Chasing Down The Muse: 41 years later we're still in trouble

April 19, 2011|By Catharine Cooper

"There are no passengers on Spaceship Earth. We are all crew."

—Marshall McLuhan

"Never doubt that a small group of thoughtfully committed citizens can change the world. Indeed, it's the only thing that ever has."

—Margaret Mead

April 22 marks the 41st anniversary of Earth Day, founded by Sen. Gaylord Nelson from Wisconsin. Nelson was appalled at the damages caused by the 1969 Santa Barbara oil spill. Photographs of oil covered gulls and pelicans dying at sea and on tar covered beaches spurred him to action. He thought that he could harness the energies of the fledgling public consciousness by establishing a national day of environmental teach-ins.


One of the greatest attributes about that first celebration was the way in which everyone came together for a cleaner, healthier planet. Republicans and Democrats stood side by side without a political agenda. The attention, partly aroused by the earlier publishing of Rachel Carson's "Silent Spring," was about what we might do together to make things better.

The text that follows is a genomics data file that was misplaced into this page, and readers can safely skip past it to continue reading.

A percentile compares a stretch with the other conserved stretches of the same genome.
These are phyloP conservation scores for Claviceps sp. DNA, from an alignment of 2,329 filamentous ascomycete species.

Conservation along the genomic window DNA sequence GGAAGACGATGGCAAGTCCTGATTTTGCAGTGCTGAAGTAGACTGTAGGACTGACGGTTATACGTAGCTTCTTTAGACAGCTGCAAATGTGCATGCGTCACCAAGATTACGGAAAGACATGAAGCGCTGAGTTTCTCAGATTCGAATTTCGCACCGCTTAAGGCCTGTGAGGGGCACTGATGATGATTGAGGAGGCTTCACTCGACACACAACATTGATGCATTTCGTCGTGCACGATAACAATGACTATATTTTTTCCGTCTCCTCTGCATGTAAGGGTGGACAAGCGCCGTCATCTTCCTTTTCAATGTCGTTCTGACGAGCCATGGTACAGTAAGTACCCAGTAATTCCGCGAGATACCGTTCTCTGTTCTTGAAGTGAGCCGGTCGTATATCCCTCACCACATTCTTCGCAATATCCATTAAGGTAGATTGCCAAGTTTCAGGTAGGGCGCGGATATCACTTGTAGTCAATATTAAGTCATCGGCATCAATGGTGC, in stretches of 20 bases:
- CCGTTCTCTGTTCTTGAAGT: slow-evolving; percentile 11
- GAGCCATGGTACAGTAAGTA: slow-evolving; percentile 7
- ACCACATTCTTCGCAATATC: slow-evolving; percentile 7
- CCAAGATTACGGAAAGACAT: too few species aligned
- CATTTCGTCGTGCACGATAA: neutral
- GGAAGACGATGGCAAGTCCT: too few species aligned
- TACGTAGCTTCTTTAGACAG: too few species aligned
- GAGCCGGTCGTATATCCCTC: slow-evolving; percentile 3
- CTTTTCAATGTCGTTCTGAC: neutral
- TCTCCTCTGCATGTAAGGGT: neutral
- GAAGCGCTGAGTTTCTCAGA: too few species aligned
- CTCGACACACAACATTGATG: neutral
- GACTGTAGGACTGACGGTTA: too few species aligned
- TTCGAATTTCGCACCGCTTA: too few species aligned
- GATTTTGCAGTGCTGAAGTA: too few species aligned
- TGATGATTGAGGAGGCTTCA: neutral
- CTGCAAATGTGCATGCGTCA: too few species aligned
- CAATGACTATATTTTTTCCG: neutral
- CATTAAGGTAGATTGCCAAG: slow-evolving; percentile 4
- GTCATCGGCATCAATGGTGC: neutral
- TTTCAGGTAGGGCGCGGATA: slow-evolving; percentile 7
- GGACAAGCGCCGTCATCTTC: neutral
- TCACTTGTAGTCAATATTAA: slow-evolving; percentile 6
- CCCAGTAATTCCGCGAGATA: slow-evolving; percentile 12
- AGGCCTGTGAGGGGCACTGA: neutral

We were driving cars with gas-guzzling V8 engines and most industries were not held accountable for any environmental degradation caused by their actions. Air pollution was common, and there were days when it was impossible to see anything — mountains, seas or skyscrapers — in the Los Angles basin.

That first Earth Day bore the United States Environmental Protection Agency and the passage of the Clean Air, Clean Water and Endangered Species acts. In the 41 years since, the agency and the acts have come increasingly under fire by special interest groups who are not devoted to the betterment of the planet, but of their own financial agendas.

We still drive gas-guzzling cars and still have oil spills. On April 20, 2010, the Deepwater Horizon oil rig blew apart, killing 11 workers and releasing more than 205 million gallons of oil into the Gulf of Mexico. It has the dubious distinction of being the worst oil spill in history. Everyone watched helplessly as dolphins and turtles were trapped in seas of burning oil, as noxious poisons washed up on Florida's beaches as BP desperately tried dispersants, solvents — anything to ameliorate the affect of the oil's suffocating march toward shore.

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